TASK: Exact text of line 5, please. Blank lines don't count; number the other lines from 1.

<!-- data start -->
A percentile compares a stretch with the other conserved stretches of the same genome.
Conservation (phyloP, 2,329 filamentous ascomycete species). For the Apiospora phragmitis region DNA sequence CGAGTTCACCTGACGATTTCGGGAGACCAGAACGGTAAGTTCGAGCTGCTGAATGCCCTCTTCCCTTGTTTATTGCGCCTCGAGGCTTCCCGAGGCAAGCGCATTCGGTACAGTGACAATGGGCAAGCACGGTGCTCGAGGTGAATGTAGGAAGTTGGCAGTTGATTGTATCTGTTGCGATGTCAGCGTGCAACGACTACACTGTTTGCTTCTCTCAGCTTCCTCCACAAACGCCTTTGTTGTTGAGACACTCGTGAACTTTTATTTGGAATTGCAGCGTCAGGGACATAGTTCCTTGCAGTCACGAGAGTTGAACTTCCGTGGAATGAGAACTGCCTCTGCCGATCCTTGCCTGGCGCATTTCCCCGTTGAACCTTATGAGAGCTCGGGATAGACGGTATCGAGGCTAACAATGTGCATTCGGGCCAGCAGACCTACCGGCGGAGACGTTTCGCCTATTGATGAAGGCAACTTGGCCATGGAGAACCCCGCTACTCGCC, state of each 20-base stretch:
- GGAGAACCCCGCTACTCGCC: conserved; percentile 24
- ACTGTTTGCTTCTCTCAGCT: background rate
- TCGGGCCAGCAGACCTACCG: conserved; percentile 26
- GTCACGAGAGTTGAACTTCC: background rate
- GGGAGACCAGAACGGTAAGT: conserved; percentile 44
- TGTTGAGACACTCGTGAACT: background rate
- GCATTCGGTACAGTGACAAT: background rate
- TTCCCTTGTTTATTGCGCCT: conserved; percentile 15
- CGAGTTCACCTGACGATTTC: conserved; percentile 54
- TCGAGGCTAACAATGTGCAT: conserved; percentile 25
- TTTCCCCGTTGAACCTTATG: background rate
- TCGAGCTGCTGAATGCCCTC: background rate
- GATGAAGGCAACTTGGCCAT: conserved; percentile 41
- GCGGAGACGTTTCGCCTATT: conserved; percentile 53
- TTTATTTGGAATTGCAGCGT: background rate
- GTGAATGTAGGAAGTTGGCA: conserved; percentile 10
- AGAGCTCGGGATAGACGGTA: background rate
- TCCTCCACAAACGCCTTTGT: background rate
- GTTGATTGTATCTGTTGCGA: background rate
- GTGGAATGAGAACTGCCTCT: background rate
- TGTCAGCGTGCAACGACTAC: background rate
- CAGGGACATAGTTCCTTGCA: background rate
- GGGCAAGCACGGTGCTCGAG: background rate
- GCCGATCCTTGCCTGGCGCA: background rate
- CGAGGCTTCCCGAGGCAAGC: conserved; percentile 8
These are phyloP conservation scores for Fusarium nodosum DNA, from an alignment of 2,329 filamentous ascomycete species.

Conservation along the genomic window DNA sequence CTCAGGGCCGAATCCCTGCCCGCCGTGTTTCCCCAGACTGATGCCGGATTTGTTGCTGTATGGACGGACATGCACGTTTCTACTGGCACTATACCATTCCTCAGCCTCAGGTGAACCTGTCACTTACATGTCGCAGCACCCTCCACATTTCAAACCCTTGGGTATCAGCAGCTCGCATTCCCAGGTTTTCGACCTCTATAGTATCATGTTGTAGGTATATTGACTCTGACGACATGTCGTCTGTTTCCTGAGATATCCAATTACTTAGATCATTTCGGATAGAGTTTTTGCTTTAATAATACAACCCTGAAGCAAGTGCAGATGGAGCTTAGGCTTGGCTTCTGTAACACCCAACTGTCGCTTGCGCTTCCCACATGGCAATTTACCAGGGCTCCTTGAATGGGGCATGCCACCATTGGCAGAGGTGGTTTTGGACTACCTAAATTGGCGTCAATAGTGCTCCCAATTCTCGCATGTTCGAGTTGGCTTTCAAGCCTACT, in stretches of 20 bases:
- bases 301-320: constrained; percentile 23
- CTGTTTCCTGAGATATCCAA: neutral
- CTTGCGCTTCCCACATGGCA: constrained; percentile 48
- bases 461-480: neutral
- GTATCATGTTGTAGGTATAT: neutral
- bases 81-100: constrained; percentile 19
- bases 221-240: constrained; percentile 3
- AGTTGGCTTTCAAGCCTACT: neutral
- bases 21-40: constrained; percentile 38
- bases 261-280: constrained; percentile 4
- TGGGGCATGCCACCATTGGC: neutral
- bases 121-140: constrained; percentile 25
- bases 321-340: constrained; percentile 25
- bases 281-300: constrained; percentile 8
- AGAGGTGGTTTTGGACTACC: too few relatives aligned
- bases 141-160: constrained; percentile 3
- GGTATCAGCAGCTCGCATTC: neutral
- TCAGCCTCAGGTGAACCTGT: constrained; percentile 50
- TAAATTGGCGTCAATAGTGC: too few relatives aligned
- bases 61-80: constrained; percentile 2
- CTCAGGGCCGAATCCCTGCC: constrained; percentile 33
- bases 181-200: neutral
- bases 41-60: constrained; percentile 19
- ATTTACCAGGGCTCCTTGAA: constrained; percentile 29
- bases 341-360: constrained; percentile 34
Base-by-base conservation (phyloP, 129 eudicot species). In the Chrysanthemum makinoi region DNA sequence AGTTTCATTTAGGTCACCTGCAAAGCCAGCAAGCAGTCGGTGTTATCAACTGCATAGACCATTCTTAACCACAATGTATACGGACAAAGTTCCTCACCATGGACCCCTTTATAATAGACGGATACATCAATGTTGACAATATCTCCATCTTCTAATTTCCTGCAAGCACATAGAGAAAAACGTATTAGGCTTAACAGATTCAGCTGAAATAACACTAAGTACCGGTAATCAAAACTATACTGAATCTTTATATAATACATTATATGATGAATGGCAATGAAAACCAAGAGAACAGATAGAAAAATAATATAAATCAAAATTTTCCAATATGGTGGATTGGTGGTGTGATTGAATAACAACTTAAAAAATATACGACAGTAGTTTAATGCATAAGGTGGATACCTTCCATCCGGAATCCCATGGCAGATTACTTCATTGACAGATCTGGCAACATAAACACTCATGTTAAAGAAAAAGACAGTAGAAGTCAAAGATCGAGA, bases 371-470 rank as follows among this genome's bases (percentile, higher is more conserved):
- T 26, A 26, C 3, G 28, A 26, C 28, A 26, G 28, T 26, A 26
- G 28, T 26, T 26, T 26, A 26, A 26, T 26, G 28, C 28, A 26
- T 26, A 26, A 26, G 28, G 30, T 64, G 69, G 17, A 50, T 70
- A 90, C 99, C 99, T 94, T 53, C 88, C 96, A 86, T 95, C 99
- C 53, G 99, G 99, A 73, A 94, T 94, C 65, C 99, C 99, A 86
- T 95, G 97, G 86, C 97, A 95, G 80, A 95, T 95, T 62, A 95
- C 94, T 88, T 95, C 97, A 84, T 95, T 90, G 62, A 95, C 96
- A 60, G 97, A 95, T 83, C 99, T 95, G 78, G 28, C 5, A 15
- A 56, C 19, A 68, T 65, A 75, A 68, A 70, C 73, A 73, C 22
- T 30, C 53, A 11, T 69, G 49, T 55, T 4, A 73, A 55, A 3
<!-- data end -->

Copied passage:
- TCGGGCCAGCAGACCTACCG: conserved; percentile 26